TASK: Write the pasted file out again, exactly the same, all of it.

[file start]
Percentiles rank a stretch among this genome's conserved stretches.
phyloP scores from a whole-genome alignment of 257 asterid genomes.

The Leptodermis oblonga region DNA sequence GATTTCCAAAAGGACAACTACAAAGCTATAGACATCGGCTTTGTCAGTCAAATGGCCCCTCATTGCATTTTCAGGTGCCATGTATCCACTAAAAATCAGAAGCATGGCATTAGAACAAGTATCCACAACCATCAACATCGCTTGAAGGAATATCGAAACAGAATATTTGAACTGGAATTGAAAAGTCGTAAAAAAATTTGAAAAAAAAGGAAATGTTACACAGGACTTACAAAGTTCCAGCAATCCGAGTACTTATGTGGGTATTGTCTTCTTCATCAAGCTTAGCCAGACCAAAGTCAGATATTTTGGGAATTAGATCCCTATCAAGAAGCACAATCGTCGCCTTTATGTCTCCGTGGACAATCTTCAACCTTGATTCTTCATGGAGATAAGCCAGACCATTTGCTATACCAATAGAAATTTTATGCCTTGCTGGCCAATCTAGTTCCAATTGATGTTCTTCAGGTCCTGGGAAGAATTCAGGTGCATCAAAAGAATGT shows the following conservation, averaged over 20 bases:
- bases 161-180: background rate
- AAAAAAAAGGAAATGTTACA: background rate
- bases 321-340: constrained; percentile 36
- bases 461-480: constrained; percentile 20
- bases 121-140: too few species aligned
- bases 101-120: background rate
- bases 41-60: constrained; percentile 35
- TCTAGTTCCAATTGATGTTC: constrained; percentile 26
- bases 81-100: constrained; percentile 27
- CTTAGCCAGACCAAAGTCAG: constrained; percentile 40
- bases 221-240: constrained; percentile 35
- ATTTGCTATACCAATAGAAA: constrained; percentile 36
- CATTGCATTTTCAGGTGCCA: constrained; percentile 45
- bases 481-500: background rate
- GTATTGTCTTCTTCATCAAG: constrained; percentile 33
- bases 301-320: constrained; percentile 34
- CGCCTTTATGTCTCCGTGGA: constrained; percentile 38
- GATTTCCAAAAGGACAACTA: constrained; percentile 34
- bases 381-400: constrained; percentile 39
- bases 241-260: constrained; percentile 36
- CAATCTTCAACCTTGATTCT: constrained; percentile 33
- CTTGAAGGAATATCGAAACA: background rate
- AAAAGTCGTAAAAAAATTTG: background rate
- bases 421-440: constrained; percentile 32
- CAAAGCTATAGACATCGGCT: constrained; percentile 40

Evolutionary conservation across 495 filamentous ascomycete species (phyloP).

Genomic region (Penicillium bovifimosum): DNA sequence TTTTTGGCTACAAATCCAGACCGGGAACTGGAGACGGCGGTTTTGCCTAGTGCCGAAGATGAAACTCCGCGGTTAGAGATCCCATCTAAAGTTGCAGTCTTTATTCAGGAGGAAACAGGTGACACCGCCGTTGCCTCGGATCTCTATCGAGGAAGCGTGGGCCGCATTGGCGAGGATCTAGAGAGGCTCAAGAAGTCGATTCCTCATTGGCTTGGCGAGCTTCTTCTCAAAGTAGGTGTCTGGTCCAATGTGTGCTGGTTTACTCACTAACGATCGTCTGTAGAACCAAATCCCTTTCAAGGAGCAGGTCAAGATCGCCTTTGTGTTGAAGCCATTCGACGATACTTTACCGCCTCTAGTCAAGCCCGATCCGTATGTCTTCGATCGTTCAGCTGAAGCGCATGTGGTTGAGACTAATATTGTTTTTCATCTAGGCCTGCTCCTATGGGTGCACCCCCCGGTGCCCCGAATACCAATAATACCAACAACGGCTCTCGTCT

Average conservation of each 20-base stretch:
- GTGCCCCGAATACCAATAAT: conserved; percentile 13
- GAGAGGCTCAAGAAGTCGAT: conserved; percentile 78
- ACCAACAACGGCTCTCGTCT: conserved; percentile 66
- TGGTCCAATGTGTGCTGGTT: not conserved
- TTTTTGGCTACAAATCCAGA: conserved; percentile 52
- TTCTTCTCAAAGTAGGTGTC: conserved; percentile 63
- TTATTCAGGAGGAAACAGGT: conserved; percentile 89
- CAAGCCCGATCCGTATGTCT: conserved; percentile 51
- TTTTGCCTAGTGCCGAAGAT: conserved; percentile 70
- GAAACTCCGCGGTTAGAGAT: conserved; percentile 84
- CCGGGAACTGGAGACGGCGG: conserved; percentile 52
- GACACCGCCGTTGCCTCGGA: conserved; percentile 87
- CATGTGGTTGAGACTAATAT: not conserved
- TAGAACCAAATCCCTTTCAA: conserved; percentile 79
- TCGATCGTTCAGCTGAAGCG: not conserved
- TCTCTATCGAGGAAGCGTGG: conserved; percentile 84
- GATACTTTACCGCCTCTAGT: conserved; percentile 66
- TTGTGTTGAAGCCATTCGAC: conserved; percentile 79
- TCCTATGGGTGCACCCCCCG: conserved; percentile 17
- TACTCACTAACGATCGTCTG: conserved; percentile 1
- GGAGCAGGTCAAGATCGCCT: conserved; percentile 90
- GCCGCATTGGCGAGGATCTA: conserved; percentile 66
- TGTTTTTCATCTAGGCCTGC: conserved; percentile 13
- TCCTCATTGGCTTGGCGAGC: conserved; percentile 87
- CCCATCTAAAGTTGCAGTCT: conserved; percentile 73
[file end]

Percentiles rank a stretch among this genome's conserved stretches.
phyloP scores from a whole-genome alignment of 257 asterid genomes.

The Leptodermis oblonga region DNA sequence GATTTCCAAAAGGACAACTACAAAGCTATAGACATCGGCTTTGTCAGTCAAATGGCCCCTCATTGCATTTTCAGGTGCCATGTATCCACTAAAAATCAGAAGCATGGCATTAGAACAAGTATCCACAACCATCAACATCGCTTGAAGGAATATCGAAACAGAATATTTGAACTGGAATTGAAAAGTCGTAAAAAAATTTGAAAAAAAAGGAAATGTTACACAGGACTTACAAAGTTCCAGCAATCCGAGTACTTATGTGGGTATTGTCTTCTTCATCAAGCTTAGCCAGACCAAAGTCAGATATTTTGGGAATTAGATCCCTATCAAGAAGCACAATCGTCGCCTTTATGTCTCCGTGGACAATCTTCAACCTTGATTCTTCATGGAGATAAGCCAGACCATTTGCTATACCAATAGAAATTTTATGCCTTGCTGGCCAATCTAGTTCCAATTGATGTTCTTCAGGTCCTGGGAAGAATTCAGGTGCATCAAAAGAATGT shows the following conservation, averaged over 20 bases:
- bases 161-180: background rate
- AAAAAAAAGGAAATGTTACA: background rate
- bases 321-340: constrained; percentile 36
- bases 461-480: constrained; percentile 20
- bases 121-140: too few species aligned
- bases 101-120: background rate
- bases 41-60: constrained; percentile 35
- TCTAGTTCCAATTGATGTTC: constrained; percentile 26
- bases 81-100: constrained; percentile 27
- CTTAGCCAGACCAAAGTCAG: constrained; percentile 40
- bases 221-240: constrained; percentile 35
- ATTTGCTATACCAATAGAAA: constrained; percentile 36
- CATTGCATTTTCAGGTGCCA: constrained; percentile 45
- bases 481-500: background rate
- GTATTGTCTTCTTCATCAAG: constrained; percentile 33
- bases 301-320: constrained; percentile 34
- CGCCTTTATGTCTCCGTGGA: constrained; percentile 38
- GATTTCCAAAAGGACAACTA: constrained; percentile 34
- bases 381-400: constrained; percentile 39
- bases 241-260: constrained; percentile 36
- CAATCTTCAACCTTGATTCT: constrained; percentile 33
- CTTGAAGGAATATCGAAACA: background rate
- AAAAGTCGTAAAAAAATTTG: background rate
- bases 421-440: constrained; percentile 32
- CAAAGCTATAGACATCGGCT: constrained; percentile 40

Evolutionary conservation across 495 filamentous ascomycete species (phyloP).

Genomic region (Penicillium bovifimosum): DNA sequence TTTTTGGCTACAAATCCAGACCGGGAACTGGAGACGGCGGTTTTGCCTAGTGCCGAAGATGAAACTCCGCGGTTAGAGATCCCATCTAAAGTTGCAGTCTTTATTCAGGAGGAAACAGGTGACACCGCCGTTGCCTCGGATCTCTATCGAGGAAGCGTGGGCCGCATTGGCGAGGATCTAGAGAGGCTCAAGAAGTCGATTCCTCATTGGCTTGGCGAGCTTCTTCTCAAAGTAGGTGTCTGGTCCAATGTGTGCTGGTTTACTCACTAACGATCGTCTGTAGAACCAAATCCCTTTCAAGGAGCAGGTCAAGATCGCCTTTGTGTTGAAGCCATTCGACGATACTTTACCGCCTCTAGTCAAGCCCGATCCGTATGTCTTCGATCGTTCAGCTGAAGCGCATGTGGTTGAGACTAATATTGTTTTTCATCTAGGCCTGCTCCTATGGGTGCACCCCCCGGTGCCCCGAATACCAATAATACCAACAACGGCTCTCGTCT

Average conservation of each 20-base stretch:
- GTGCCCCGAATACCAATAAT: conserved; percentile 13
- GAGAGGCTCAAGAAGTCGAT: conserved; percentile 78
- ACCAACAACGGCTCTCGTCT: conserved; percentile 66
- TGGTCCAATGTGTGCTGGTT: not conserved
- TTTTTGGCTACAAATCCAGA: conserved; percentile 52
- TTCTTCTCAAAGTAGGTGTC: conserved; percentile 63
- TTATTCAGGAGGAAACAGGT: conserved; percentile 89
- CAAGCCCGATCCGTATGTCT: conserved; percentile 51
- TTTTGCCTAGTGCCGAAGAT: conserved; percentile 70
- GAAACTCCGCGGTTAGAGAT: conserved; percentile 84
- CCGGGAACTGGAGACGGCGG: conserved; percentile 52
- GACACCGCCGTTGCCTCGGA: conserved; percentile 87
- CATGTGGTTGAGACTAATAT: not conserved
- TAGAACCAAATCCCTTTCAA: conserved; percentile 79
- TCGATCGTTCAGCTGAAGCG: not conserved
- TCTCTATCGAGGAAGCGTGG: conserved; percentile 84
- GATACTTTACCGCCTCTAGT: conserved; percentile 66
- TTGTGTTGAAGCCATTCGAC: conserved; percentile 79
- TCCTATGGGTGCACCCCCCG: conserved; percentile 17
- TACTCACTAACGATCGTCTG: conserved; percentile 1
- GGAGCAGGTCAAGATCGCCT: conserved; percentile 90
- GCCGCATTGGCGAGGATCTA: conserved; percentile 66
- TGTTTTTCATCTAGGCCTGC: conserved; percentile 13
- TCCTCATTGGCTTGGCGAGC: conserved; percentile 87
- CCCATCTAAAGTTGCAGTCT: conserved; percentile 73